False Advertising, Unfair Competition related to Trademarks

Any advertising which is misleading in any material respect is considered false advertising. An advertisement is considered misleading if it fails to disclose facts that are important in light of what is stated in the advertisement or facts that are relevant in the light of the customary use of the product. The Federal Trade Commission (FTC) has the statutory power to cancel trademarks it finds constitute false advertising.

Deceptive in Nature

Advertisements that contain representations that are false, misleading, or deceptive are illegal under state and federal laws. To be found liable for false advertising, it must be shown that the advertisement was deceptive in nature. Proof that the ad actually harmed anyone is not important. Moreover, the intentions of the advertiser are irrelevant, including if the false or deceptive advertisement was a mistake.

Federal Law Protections Against False Advertising

The FTC is the main federal agency that monitors false advertising practices. The FTC relies on consumers and competitors to report unlawful advertising. If FTC investigators find that an ad violates the law, there are several ways in which the agency can act:

The FTC may try to bring the violator into voluntary compliance through informal means
The FTC can issue a cease-and-desist order and bring a civil lawsuit on behalf of people who have been harmed.

The FTC may seek a court injunction to stop a false ad.

The FTC may require an advertiser to run corrective ads that state the correct facts and admit that an earlier ad was deceptive.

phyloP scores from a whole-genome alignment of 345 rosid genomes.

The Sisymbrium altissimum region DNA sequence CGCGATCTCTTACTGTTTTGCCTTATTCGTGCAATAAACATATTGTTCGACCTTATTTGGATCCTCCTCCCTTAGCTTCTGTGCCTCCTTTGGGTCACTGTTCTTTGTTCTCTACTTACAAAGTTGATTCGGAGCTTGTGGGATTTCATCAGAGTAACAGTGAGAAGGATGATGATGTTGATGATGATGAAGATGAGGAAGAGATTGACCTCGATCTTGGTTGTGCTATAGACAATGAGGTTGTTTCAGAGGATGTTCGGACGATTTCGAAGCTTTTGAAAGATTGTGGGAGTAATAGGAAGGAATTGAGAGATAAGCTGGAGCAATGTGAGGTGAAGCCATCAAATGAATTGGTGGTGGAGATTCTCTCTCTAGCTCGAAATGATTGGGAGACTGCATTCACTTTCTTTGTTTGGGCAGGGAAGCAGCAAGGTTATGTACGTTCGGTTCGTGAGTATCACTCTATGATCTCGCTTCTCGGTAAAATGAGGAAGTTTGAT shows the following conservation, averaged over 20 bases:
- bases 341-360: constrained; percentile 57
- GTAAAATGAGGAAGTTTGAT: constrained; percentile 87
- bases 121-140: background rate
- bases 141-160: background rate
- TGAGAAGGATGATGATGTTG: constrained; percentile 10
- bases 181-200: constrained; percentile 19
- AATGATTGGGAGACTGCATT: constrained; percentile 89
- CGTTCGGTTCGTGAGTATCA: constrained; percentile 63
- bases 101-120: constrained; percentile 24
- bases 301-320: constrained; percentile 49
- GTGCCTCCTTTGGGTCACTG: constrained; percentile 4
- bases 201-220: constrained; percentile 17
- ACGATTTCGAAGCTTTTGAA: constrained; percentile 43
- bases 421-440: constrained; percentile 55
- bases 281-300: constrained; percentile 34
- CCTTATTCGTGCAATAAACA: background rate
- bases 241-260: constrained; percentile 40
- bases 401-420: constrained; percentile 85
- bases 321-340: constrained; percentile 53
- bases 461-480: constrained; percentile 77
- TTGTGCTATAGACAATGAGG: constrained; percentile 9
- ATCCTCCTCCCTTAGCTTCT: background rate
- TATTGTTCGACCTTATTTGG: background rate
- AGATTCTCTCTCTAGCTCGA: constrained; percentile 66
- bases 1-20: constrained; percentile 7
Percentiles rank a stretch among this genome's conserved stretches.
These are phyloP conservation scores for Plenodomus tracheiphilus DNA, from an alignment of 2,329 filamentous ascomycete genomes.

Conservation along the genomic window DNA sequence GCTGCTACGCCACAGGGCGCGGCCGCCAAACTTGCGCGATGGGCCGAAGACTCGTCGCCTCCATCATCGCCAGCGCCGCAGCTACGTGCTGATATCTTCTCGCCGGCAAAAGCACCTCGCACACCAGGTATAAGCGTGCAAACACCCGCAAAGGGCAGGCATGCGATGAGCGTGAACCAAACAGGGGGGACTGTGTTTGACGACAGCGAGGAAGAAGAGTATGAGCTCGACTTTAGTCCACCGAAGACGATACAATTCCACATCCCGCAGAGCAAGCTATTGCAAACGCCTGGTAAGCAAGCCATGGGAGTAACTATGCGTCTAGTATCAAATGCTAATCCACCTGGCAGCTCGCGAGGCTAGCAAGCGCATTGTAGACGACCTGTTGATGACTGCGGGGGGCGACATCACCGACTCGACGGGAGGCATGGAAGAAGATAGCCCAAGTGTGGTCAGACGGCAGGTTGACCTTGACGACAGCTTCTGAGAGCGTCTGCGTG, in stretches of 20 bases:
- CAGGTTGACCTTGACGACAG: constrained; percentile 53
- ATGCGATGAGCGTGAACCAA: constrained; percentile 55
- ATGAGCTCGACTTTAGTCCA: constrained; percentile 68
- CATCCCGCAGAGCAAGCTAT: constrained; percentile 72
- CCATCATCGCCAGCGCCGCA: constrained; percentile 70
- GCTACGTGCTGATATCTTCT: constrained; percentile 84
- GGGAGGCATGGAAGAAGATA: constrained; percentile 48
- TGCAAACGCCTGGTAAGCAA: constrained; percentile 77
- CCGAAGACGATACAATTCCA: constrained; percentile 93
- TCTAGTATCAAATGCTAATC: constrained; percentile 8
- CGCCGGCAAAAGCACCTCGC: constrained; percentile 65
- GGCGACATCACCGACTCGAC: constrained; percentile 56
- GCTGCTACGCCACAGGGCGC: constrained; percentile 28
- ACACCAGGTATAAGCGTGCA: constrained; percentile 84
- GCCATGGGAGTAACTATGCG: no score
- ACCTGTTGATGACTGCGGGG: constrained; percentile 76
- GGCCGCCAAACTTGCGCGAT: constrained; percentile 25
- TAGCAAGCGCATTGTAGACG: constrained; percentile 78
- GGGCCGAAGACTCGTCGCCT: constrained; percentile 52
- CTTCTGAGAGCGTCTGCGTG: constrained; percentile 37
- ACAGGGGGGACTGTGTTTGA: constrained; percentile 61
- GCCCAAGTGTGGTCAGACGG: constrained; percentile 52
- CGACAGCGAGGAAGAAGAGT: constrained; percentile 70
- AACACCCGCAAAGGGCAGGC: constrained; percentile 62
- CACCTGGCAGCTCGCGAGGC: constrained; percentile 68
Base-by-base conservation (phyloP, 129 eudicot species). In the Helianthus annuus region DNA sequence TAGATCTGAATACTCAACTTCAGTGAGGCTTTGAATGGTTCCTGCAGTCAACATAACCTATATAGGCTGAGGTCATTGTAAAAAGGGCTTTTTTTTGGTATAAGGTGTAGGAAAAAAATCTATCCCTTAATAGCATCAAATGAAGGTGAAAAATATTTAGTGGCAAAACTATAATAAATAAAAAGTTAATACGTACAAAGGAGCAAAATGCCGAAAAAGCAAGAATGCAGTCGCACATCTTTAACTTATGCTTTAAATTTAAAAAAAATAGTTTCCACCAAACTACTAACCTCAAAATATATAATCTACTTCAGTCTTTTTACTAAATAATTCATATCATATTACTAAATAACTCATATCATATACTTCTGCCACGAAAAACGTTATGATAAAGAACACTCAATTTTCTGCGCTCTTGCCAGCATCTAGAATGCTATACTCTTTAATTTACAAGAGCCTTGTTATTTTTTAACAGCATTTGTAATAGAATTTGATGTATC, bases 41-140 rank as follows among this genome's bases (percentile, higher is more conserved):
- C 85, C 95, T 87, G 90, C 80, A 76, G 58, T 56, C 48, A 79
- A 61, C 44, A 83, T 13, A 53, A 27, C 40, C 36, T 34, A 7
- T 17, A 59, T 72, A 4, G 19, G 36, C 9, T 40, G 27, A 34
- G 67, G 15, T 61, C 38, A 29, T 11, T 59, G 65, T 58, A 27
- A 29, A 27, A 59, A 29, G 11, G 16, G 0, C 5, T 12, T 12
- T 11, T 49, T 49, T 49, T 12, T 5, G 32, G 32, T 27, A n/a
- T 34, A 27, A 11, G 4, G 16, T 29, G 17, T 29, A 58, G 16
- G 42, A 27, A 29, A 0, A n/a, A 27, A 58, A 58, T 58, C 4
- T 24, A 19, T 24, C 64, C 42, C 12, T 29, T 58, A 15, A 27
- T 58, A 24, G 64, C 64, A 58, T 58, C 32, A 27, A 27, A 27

State Law Protections Against False Advertising

The majority of states have consumer fraud or deceptive practices statutes that regulate advertising. Under these laws, state or local officials can seek injunctions against unlawful advertisers to stop the ads and collect damages for injured consumers or businesses. Additionally, state consumer protection laws usually allow consumers or businesses to directly sue advertisers for any monetary damages stemming from the false advertisements. Some laws even provide for criminal penalties if fraud is involved.

Federal Unfair Competition Laws

Under federal law, a business practice is unfair “when it offends an established public policy or when the practice is immoral, unethical, oppressive, unscrupulous or substantially injurious to consumers.” The Lanham Act gives parties a private remedy for false advertising claims. To prevail on a false advertising claim under the Lanham Act, the injured party must prove that the advertisement is literally false or is likely to mislead and confuse customers. Evidence of consumer confusion in the marketplace is a prerequisite for recovery under the Act. Parties with successful Lanham Act claims are usually awarded monetary damages and an injunction to stop the advertiser.

Keeping Advertisements Lawful

The following are some of the generally accepted rules for legal advertising:

Keep representations accurate.

Obtain permission from outside sources used in advertisements.

Treat competitors fairly.

Keep sufficient quantities of advertised products on hand.

Be careful when using the word “free.”

Be truthful in all claims about pricing.

Do not overextend offers of credit.